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Seb Anthony

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How to reduce training handouts?


Together with my colleague we run a Certifcated Management course. During this week of training the students are given a file which is used to collate a variety of handouts. These handouts consist of copies of powerpoint presentations, exercises and models of management that are used in the course. The result of this is an A4 ringbinder full of information that becomes a useful resource to our newly promoted managers.
We are looking at reducing this for a variety of reasons: ecologically more friendly, ease the strain on our admin department, lessen the amount of handouts the students have to deal with and lastly to reduce some of the vast amount of prep work required to produce the course. We want to achieve a balance of appropriate information and the need for taking copious notes. Our students do not have ready access to IT equipment during the course.
Phillip Blackmore

5 Responses

  1. Handouts or no handouts and the environment
    Hi Phillip

    You question to me is in several parts:
    Handouts – are they USED by the participants during the course – if yes you must provide them – if not they could be given as a set of files on a CDROM or give member access to a website where they can read them or download them

    If needed on the course have you optimised printing – double sided – A5 size etc? as PowerPoint slides are designed as visuals so can be shrunk considerably.

    One of the big questions you need to ask is what handouts and resources are NEEDED for this course? what are essential what are nice to haves. Unfortunately the reality is that the majority of people never look at the material after a course, so bare that in mind.

    Why give copies of slides? Memory retention is greater if people make their own notes, if you have a lot of slides – too much for them to write on their own – then you have too many slides!

    If the course is residential what about putting a ‘library’ of material together which participants can access throughout the week. The ‘library’ may contain 2-5 sets of materials but not enough for all.

    For me it is back to basics –
    what do I want them to have the handouts for?
    What is the purpose?
    Is it essential or desirable – what will happen if they do not have them?

    all the best

  2. other alternatives
    Mikes comments are all very valid, especially the question about the future use of the handouts by the delegates.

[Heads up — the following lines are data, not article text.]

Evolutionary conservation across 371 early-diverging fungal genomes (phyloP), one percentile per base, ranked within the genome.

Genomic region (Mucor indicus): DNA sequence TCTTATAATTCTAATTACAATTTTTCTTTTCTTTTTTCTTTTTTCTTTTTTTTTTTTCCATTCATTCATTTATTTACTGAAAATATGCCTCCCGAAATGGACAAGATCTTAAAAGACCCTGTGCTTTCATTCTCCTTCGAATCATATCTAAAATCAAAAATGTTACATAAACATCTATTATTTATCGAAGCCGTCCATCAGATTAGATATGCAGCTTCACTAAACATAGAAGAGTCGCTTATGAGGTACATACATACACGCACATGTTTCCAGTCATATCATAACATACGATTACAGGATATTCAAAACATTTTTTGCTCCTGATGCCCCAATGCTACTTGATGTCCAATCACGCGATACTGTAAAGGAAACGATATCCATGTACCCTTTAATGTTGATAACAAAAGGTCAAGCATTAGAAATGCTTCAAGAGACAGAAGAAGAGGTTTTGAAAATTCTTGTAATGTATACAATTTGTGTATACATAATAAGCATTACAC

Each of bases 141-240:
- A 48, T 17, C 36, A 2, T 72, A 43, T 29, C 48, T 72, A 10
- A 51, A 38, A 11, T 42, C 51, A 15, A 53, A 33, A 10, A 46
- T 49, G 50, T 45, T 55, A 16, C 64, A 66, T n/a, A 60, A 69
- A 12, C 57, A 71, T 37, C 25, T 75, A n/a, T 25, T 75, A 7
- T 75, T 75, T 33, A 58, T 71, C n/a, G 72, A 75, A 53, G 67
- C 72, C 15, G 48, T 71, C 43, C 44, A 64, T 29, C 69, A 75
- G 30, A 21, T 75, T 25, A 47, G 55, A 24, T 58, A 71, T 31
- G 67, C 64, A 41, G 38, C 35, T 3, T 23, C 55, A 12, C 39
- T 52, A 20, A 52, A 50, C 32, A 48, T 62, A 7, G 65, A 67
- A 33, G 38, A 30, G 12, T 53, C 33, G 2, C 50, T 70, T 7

Consider alternatives
    -credit card sized aide memoirs
    -bifold stand up cards
    -menu style cards
    -e-mails from you after the event
    -gizzits (a gift that sybolises a main message and is a usable reminder of the message on a daily basis)

  3. Reduction in handouts
    Hi Phillip
    I would agree with Mike re – putting the material onto a CD-ROM – professionally presented, this could be a USP for you/your company as not many training companies provide in this form. Clearly, any exercises/reference points required during the week need to be on paper. However perhaps 1 between 2 delegates could factor here to reduce the paper.

    If the delegates were all from one company, then you may be able to get the I.T. department to load them onto their intranet, or perhaps load them up onto your internet, with a password attached.

    I like the idea of emailing the handouts out to delegates and let them choose which ones they want to print out.
    Hope that helps.
    Happy Days!

  4. Reducing handouts
    I agree with the others. Put background, reference and longer material on a CD or, as we do, on a dedicated web site. Issue on the day only those things that are necessary. Think sustainability and people’s ability to carry things when they leave as well as cost.
    But remember to think about visual access and DDA, and just good customer service. Have copies of visual aids available if anyone needs them. Print handouts in a san serif font – 12 point is recommended by RNIB but many organisations use 11pt.

  5. reducing training notes
    If you really want to be innovative and save the environment – CD’s are great in some ways but take a lot of energy to produce & distroy.

    What about having them put on to USB memory sticks – you can have the files stored as read only & not deletable and leave free space – this way delegates can carry them around with them and they have a valuable tool to use as well 🙂


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